(“Moral science,” I should perhaps explain, is Cambridge’s term for philosophy.)

What Willey says here is not exactly untrue; but the extent to which it is true depends very much on what sort of history of ideas is in question, both the sort of ideas, and the sort of history. The kind of approach that comes from a concentration on philosophy will not perhaps be at a premium in studying ideas whose chief and most influential expression is not to be found in philosophers: the idea of progress, possibly, or the contemporary idea of honesty with oneself as a supreme moral ideal (the history of which is not yet written). Again, there may be a point for the history of ideas in not approaching even philosophers too philosophically; too nice a concentration on what they actually meant may disguise the influence that derived from their being misunderstood, and with some philosophers, Rousseau for instance, this is all-important. Yet while this is so, there will be some paradox in ignoring philosophy too much; for how is one to chart the misunderstandings, without philosophical understanding of what the philosopher really meant? At this point, there emerges the shallowness of Willey’s approach, with its academic classifications of “literary training” and “professional philosophers.” The truth, though simple, is more complex than the syllabus: that philosophical insight is not something separate from the literary understanding of philosophical writing, because it is not separate from understanding philosophical writing at all. Nor can there be a history of ideas without identification of ideas; and to identify what ideas are embodied in a text, particularly a philosopher’s text, is no less a matter of philosophical comprehension than of anything else (which does not mean that those with “a literary training” are debarred from reaching it).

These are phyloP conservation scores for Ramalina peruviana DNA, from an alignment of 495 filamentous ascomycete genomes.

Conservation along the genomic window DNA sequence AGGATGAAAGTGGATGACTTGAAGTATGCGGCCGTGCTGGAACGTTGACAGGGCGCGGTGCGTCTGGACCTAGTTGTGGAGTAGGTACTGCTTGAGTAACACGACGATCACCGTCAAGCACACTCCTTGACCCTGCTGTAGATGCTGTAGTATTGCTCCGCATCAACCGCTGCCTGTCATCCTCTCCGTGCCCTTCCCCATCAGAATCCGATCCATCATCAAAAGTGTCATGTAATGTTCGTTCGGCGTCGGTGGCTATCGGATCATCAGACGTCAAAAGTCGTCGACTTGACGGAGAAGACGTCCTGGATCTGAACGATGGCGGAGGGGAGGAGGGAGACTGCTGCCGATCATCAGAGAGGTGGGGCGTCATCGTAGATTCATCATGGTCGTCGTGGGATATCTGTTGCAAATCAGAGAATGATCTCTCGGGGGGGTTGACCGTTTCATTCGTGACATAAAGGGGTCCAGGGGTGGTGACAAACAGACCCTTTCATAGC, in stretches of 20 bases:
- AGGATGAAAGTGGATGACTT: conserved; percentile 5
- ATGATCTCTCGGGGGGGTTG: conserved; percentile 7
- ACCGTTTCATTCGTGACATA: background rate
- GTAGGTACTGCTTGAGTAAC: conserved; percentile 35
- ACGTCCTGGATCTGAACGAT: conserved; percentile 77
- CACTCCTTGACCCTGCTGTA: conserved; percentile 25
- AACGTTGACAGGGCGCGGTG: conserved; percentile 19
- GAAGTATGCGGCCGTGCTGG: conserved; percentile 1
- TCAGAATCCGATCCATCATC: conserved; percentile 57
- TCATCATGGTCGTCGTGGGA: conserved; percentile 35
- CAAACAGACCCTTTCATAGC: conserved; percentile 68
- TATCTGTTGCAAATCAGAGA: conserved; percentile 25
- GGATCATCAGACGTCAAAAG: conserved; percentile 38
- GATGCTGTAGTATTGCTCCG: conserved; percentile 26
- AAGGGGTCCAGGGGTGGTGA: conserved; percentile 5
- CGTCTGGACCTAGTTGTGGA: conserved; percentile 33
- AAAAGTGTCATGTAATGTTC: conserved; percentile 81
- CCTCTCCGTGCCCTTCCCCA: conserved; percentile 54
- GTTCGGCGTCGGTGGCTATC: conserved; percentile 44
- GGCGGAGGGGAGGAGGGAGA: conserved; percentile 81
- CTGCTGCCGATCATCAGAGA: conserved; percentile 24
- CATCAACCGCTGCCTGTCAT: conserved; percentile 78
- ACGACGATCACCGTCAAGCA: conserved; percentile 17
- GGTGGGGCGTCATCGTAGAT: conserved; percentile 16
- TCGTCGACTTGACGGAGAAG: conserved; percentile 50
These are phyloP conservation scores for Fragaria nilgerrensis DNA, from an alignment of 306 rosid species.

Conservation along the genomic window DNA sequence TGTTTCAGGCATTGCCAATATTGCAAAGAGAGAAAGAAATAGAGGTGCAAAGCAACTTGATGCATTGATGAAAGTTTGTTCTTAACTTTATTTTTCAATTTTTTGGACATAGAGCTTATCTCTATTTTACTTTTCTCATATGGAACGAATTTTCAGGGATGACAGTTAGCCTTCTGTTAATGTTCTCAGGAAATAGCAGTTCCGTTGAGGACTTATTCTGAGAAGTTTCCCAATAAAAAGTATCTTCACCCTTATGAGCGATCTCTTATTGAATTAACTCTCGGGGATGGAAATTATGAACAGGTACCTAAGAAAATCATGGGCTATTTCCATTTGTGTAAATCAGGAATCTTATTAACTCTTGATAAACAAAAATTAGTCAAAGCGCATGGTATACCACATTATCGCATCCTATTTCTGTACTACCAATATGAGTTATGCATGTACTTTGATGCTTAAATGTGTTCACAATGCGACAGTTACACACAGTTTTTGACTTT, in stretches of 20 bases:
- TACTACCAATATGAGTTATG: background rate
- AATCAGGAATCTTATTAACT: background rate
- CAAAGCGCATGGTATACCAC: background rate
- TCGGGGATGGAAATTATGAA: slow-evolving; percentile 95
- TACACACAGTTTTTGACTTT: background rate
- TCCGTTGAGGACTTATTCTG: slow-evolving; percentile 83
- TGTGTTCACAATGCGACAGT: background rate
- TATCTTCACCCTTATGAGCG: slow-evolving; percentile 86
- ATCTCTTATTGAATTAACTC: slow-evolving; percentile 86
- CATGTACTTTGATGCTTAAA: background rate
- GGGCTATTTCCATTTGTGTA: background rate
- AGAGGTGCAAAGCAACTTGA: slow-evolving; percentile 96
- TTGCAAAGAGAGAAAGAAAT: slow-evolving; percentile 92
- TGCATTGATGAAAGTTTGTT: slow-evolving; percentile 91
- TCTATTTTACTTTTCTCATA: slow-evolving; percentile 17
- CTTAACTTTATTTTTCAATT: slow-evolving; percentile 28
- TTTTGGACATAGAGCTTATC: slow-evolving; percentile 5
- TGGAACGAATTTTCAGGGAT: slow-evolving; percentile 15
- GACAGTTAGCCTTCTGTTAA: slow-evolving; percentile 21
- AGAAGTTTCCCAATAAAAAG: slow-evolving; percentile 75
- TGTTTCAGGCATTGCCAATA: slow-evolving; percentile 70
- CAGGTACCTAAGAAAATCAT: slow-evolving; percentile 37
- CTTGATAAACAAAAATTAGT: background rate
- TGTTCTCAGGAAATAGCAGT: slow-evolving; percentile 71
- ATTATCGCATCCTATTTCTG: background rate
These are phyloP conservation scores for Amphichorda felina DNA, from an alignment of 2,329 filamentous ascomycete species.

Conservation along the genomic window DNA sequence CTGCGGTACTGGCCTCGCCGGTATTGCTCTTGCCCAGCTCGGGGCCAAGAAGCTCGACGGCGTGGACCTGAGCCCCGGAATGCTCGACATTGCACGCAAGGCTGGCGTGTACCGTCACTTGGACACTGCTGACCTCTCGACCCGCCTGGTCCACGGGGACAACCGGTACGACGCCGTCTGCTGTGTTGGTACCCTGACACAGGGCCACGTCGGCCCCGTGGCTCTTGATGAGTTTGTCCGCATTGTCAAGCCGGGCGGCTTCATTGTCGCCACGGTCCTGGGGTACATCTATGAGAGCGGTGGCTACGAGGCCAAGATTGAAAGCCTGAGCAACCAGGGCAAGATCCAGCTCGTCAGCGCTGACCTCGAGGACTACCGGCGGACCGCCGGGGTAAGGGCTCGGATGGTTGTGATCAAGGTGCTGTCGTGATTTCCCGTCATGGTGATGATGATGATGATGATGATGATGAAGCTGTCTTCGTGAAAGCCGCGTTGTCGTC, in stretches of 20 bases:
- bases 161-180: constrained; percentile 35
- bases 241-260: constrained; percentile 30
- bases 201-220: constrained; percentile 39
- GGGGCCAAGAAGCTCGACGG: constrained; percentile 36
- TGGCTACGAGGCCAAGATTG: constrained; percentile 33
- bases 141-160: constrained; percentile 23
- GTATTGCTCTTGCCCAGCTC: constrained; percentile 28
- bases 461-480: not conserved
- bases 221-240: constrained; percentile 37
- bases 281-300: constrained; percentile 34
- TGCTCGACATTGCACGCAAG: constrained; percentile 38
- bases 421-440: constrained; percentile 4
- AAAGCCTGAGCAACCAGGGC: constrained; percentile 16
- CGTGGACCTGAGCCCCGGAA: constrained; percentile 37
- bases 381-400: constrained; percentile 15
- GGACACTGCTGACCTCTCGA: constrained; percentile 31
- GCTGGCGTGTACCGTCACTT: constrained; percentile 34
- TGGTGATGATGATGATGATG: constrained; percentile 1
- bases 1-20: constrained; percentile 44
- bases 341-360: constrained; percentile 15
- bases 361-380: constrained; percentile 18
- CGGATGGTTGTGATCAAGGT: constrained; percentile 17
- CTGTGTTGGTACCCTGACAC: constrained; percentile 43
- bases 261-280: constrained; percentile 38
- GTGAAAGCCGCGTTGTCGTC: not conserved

Willey in fact adopts, of all possible courses, the one for which his professed lack of philosophical knowledge, and his evident lack of philosophical sense, least suits him: he gives up a good part of his book to trying just to state, as briefly as possible, the views of various philosophers. This is not a fruitful activity at best; under the present auspices, the outcome is a sustained exercise in missing the point. Two of the more important sufferers are Locke and Hume. Locke’s views on primary and secondary qualities, on substance, on revelation, and on the will, are variously mis-stated, misunderstood, or over-simplified; while some dark hints about “moral relativity” in his ethics are left untroubled by any statement of the fact that Locke actually aspired to make ethics into an a priori science. Locke is a confused thinker, indeed, but not boringly so, because his confusions are those of a highly intelligent and honest man trying to stand upright on intellectual ground that is shifting under his feet; Willey’s disservice is to make him dreary.